Kmart, which used to be the premier US discounter, has been laid low by competitors such as Wal-Mart, which promotes its low prices as if they were the answer to a prayer, and Target, which sells itself with a trendy, cheap-chic identity. Kmart has fallen so far and so fast that it was forced into bankruptcy reorganisation and closed 599 stores, which is more than some chains operate.
The remaining Kmarts, under new ownership, turned to the Fresh Grey unit of Grey, plus a couple of agencies that specialise in multicultural marketing, for a creative overhaul. The move followed an acrimonious parting with TBWA\Chiat\Day, which had produced what had been considered to be something of a small miracle: a fun, engaging Kmart campaign that made the stores look appealing, while artfully masking the reality of hodgepodge layouts, dowdy aisles and understocked shelves.
Grey's decision to rebrand Kmart as "the K" is underscored in the initial batch of TV commercials, which started running during the baseball World Series. In them, several people make hand gestures to form the letter "K" in sign language. Among the signers are: the Latina singer Thalia Soli; Vaughn Lowery, who became a demi-celebrity after appearing in the TBWA\Chiat\Day Kmart spots dancing in his Joe Boxer undershorts, and Martha Stewart.
Yes, even as she confronts her own well-publicised woes, centred on charges of improper share dealing, Stewart returns in Grey's Kmart campaign as the living symbol of the Martha Stewart Everyday line of homegoods, a core Kmart merchandise line.
So Stewart's front and centre in the spots, which also feature the song Right Here, Right Now as the new Kmart anthem. But, shrewdly, Grey is presenting her as one face among many, part of a mosaic of multicultural mugs: black, white, Asian-American, young, old, hip, old-school, married, single ... you get the picture. It's part of Kmart's plan to revive itself by stimulating sales among the urbanites - especially African-Americans and Hispanics - who have long comprised a large chunk of its customer base, compared with the suburban stalwarts who flock to Wal-Mart.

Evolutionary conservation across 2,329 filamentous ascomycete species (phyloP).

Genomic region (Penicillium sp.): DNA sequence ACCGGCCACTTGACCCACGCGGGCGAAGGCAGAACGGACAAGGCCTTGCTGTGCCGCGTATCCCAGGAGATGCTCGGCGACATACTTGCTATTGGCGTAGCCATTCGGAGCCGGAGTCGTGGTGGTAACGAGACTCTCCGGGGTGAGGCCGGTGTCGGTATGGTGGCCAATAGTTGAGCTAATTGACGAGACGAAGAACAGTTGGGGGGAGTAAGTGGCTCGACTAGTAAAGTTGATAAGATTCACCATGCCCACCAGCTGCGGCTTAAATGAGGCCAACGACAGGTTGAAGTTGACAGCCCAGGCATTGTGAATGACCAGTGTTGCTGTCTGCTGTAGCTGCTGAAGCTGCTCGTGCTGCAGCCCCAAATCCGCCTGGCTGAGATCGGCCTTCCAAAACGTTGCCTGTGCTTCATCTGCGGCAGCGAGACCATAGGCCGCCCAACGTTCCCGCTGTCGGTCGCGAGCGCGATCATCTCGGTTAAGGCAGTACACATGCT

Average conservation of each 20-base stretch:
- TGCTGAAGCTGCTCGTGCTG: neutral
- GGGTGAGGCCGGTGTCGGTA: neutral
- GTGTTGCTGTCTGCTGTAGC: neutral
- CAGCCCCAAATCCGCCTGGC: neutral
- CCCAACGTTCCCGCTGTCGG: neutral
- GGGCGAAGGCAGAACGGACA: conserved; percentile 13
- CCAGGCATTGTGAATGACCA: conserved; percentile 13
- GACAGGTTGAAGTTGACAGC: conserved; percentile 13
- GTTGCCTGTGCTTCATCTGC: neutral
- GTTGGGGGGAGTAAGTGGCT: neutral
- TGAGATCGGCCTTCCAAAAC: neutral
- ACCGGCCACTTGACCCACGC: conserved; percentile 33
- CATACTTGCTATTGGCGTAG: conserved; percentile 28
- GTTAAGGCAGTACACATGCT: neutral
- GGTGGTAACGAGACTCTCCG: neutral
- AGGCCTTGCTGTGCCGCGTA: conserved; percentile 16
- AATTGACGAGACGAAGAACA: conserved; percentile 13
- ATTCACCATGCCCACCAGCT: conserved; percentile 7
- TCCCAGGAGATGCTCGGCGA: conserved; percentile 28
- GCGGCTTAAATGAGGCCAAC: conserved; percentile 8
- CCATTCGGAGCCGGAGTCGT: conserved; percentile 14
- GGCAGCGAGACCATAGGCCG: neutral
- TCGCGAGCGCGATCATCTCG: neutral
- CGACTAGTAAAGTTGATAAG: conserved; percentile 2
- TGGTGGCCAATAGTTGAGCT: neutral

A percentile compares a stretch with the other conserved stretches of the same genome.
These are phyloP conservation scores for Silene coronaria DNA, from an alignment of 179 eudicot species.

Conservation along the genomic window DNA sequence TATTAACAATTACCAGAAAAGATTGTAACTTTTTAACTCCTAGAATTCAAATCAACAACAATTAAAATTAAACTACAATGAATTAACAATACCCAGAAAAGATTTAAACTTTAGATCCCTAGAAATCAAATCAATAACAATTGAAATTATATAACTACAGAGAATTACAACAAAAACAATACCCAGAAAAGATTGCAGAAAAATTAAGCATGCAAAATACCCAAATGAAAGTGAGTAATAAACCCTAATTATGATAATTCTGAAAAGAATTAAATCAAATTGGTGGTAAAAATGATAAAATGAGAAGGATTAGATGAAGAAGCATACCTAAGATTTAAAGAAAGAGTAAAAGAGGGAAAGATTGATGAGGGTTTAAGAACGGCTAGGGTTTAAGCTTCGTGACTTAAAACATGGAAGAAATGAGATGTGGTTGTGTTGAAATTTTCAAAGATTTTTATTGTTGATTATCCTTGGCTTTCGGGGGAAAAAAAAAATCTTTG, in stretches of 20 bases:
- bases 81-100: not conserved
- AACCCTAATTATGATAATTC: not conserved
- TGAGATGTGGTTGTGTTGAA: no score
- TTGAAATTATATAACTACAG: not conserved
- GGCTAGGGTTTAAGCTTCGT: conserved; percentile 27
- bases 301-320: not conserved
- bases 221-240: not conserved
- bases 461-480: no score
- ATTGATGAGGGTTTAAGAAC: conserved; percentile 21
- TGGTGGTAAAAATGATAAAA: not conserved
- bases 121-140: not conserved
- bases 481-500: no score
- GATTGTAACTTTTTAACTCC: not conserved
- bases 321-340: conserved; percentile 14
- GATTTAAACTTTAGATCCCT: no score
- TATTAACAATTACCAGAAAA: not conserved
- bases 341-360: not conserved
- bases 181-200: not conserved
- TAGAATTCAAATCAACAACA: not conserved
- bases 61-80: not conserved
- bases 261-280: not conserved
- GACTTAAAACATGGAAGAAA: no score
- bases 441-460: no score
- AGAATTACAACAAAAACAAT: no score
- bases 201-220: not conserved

Some critics have complained that the campaign is derivative and familiar: "shopworn", declared the headline above a review in the trade publication Adweek. They have a point: the commercials use tried-and-true devices such as the anthemic music and vignette scenes in quick cuts.
Yet Kmart won't recover by promoting itself as trendy, because that's the Target brand identity. And it certainly won't get anywhere aping Wal-Mart's way of mixing spots fixating on its "Always low prices" promises with ads featuring folksy in-store interviews with workers and employees.
There are many on Madison Avenue who rued the day they underestimated Grey by deriding its work, so reflective of the mainstream, as too been-there, done-that. Remember, there's also a "K" in that all-American expression of approval, "A-OK."